Help Your Kids Learn How to Manage Their Money January 9th, 2013
307 people are declared bankrupt every day in the UK, which is equivalent to roughly one person every 5 minutes. Under 25 year olds make up the largest proportion of unemployed people in the UK and undergraduates in England and Wales are now subject to tuition fees and are estimated to rack up on average £27,100 of debt over the course of their degrees (figures from CCS and Credit Action). Not surprisingly therefore just one in five young people on low incomes have £5,000 or more in savings. If they lost their job, only one in five youngsters could make ends meet for more than a month.
These figures don’t make happy reading for parents – now more than ever we have to encourage our children to manage their money sensibly from an early age. Money has to be earned, managed and spent wisely – learning how to do this is a vital life skill.
How can we help our children learn money management? This will depend on their age but below are a few ideas:
- Lead by example: involve children in financial decisions from an early age. Obviously the level of decision depends upon their age but you could start with simple decisions like what to spend their pocket money on, then as they get older move onto more complex issues such as holiday options, household items etc. If you show your children that managing your money properly is important then they are more likely to manage their own money confidently and sensibly.
- Make it fun: young children love playing shops – and what better way to learn about money! From simply learning to identify coins to counting out change, all aspects of money management can be dealt with in one game! There are also endless online games, colouring sheets and board games (think Monopoly!) that teach children about money in every conceivable fun way – it does not need to be dull.
- Saving: from a piggy bank to opening a savings account, children are never too young for you to start teaching them how to save their money. Whether it is a young child saving part of their pocket money for a toy or a teenager saving for a car, they need to know the importance of learning to squirrel money away for future use – and the pleasure of buying something they’ve saved hard for.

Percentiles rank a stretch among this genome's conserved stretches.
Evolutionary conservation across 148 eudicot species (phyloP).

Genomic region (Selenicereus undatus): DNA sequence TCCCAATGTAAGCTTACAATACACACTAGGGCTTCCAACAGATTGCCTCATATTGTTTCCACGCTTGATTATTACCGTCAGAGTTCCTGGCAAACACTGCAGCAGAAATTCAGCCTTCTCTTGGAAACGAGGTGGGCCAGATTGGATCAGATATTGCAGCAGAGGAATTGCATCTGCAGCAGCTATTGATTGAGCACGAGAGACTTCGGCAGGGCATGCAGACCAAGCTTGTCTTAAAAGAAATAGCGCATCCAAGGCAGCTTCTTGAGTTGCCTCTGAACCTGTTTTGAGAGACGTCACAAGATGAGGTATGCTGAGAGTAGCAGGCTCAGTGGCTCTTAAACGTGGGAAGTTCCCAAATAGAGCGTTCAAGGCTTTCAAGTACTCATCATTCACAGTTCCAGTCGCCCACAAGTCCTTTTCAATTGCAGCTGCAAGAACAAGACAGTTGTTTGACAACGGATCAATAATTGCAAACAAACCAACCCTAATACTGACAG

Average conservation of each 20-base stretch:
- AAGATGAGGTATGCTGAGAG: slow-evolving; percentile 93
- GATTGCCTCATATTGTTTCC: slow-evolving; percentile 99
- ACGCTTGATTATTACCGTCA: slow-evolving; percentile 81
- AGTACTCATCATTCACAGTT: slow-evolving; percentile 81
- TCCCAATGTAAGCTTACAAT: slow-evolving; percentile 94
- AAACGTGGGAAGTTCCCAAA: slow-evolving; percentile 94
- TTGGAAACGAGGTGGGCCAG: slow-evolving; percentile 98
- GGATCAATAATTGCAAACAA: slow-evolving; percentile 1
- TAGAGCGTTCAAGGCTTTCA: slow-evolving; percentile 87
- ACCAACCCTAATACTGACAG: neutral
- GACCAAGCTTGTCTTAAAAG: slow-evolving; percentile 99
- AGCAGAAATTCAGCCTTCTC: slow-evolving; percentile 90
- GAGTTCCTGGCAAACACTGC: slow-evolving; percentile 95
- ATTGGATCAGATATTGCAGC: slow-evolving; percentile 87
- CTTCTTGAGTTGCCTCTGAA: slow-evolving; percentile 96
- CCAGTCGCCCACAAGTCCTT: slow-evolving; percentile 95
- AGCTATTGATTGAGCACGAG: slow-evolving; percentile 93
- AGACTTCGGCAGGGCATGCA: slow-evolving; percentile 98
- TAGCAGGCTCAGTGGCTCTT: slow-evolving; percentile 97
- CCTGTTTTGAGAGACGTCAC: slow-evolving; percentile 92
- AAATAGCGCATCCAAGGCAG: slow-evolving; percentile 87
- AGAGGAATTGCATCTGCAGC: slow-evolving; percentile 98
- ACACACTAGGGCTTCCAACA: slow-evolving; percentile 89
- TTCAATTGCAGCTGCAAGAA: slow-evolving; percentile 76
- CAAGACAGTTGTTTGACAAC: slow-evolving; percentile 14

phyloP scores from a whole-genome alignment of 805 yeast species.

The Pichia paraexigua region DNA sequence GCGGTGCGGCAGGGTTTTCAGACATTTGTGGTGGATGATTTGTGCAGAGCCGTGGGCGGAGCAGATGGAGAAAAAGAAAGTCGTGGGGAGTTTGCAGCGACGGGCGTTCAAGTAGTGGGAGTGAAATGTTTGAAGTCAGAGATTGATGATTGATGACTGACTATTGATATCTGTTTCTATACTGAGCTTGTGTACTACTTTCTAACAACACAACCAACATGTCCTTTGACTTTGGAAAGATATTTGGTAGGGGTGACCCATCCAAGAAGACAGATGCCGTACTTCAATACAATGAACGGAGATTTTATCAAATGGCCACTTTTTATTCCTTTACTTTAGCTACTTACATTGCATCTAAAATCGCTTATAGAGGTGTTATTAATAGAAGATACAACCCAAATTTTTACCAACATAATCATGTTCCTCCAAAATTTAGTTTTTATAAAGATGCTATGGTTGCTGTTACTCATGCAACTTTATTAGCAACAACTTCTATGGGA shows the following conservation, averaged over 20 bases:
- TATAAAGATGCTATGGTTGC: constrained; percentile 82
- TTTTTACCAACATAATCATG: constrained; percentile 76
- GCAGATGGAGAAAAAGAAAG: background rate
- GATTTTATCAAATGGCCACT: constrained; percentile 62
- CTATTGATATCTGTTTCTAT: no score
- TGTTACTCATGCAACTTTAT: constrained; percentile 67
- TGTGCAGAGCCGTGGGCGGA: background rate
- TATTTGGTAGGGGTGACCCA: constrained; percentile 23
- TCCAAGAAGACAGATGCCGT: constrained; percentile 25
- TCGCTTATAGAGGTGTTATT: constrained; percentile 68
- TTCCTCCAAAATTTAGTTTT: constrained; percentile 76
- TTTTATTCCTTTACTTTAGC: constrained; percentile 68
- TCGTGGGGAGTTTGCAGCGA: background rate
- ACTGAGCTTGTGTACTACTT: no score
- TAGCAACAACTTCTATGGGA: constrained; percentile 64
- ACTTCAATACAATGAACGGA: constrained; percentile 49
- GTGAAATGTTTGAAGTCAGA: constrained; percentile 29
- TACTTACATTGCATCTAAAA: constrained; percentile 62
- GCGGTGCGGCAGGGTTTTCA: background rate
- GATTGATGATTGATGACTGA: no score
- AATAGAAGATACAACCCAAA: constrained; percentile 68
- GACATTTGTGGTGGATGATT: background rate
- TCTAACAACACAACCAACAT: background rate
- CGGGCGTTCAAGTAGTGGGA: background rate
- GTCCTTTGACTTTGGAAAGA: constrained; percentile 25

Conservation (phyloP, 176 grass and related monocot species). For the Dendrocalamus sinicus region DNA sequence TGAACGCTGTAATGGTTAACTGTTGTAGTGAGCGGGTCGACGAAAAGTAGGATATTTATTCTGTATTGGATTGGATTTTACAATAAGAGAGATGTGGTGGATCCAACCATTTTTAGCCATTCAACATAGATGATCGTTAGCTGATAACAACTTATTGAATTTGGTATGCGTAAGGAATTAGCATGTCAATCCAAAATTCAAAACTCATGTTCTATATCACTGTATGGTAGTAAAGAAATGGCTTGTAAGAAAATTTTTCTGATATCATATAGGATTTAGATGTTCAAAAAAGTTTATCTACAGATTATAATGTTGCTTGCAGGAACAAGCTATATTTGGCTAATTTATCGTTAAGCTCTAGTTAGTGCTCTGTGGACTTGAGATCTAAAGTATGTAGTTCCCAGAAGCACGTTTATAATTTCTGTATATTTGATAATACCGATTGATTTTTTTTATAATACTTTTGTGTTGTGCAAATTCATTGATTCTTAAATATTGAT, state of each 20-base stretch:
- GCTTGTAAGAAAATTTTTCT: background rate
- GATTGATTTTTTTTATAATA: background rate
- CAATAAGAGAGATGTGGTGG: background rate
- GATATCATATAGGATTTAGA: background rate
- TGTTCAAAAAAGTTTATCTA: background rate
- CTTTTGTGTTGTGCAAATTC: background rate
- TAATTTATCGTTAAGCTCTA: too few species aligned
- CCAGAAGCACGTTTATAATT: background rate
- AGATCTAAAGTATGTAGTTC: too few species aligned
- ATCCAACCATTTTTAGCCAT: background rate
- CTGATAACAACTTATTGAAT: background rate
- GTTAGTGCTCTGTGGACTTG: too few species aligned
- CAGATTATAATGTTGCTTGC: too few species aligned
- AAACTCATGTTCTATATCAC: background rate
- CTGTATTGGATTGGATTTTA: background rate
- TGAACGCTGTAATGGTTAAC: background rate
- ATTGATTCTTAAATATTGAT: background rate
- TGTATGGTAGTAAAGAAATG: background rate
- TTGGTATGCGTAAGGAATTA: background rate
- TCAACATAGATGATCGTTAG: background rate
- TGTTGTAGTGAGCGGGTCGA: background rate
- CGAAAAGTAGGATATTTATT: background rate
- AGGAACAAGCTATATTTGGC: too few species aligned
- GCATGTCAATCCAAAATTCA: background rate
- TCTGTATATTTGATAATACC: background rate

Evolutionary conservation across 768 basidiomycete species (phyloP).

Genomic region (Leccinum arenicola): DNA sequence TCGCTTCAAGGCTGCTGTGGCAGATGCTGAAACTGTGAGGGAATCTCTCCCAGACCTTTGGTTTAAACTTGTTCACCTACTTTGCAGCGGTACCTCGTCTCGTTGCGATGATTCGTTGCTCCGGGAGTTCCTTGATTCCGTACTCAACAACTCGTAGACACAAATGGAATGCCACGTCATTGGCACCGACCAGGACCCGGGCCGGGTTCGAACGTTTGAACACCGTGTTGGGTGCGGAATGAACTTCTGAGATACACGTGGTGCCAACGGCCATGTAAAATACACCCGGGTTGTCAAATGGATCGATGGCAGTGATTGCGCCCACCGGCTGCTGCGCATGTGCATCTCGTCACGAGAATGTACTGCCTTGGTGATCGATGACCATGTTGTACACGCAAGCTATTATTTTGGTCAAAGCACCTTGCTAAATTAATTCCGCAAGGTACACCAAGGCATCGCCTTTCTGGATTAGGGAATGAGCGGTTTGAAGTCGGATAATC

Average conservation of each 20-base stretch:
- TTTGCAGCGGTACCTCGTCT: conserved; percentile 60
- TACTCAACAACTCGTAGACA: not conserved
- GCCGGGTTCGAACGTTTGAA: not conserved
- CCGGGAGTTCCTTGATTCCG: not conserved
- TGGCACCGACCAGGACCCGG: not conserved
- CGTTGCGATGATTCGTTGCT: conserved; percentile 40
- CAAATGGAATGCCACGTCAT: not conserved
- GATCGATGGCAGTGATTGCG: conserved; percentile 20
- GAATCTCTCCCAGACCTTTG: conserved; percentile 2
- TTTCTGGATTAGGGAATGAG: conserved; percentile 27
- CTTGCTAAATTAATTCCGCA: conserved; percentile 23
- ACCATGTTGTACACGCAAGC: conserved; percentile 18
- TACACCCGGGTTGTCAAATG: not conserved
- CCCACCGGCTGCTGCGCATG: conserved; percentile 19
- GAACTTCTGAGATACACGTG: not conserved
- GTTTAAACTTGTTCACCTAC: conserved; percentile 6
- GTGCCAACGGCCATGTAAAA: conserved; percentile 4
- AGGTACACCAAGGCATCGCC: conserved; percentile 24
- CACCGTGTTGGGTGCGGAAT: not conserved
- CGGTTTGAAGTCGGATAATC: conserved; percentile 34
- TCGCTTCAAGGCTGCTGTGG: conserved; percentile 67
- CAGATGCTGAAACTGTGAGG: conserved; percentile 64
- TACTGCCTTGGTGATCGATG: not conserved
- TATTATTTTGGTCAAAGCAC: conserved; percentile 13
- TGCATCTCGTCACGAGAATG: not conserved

- Bank accounts: I’ll never forget the excitement of opening my first ‘supersaver’ account and receiving a cheque book! Things have changed now though and the ability to manage ‘virtual’ money is vital – online banking, withdrawing cash, checking interest rates, setting up standing orders – develop good habits at a young age and managing money will become second nature. Teenagers are permanently glued to their phones – teach them how to use them to manage their money! But remember they also need to be taught the importance of keeping their banking details secure, how to identify if they are making a secure transaction online and watching out for scams.
- Shopping: let your younger children make supervised transactions in real shops so they learn how to add up their purchases and check change. Older children will want to take to the shops with their friends so it is important they learn the basics of having a budget and sticking to it!
- Charity: teach them to make sensible decisions. They are part of a world where everything is not distributed equally and will naturally want to even up this inequality. However it is important to teach them to give wisely (the abandoned puppy advert might look cute but would the money actually go to help the puppy?) and to remind them that money given to charity is then not there to spend on things for themselves!
- Earning: paying younger children to do household chores and encouraging your teenager to take a part-time job all fosters the idea that money does not grow on trees (unfortunately!) and it has to be earned.
Money management skills are not to be underestimated. Children who know how to manage their money will grow into adults who are in control of their finances and won’t let their finances control them!
This entry was posted on Wednesday, January 9th, 2013 at 9:13 am and is filed under - Money Saving Mum, - Parenting. You can follow any responses to this entry through the RSS 2.0 feed.You can leave a response, or trackback from your own site.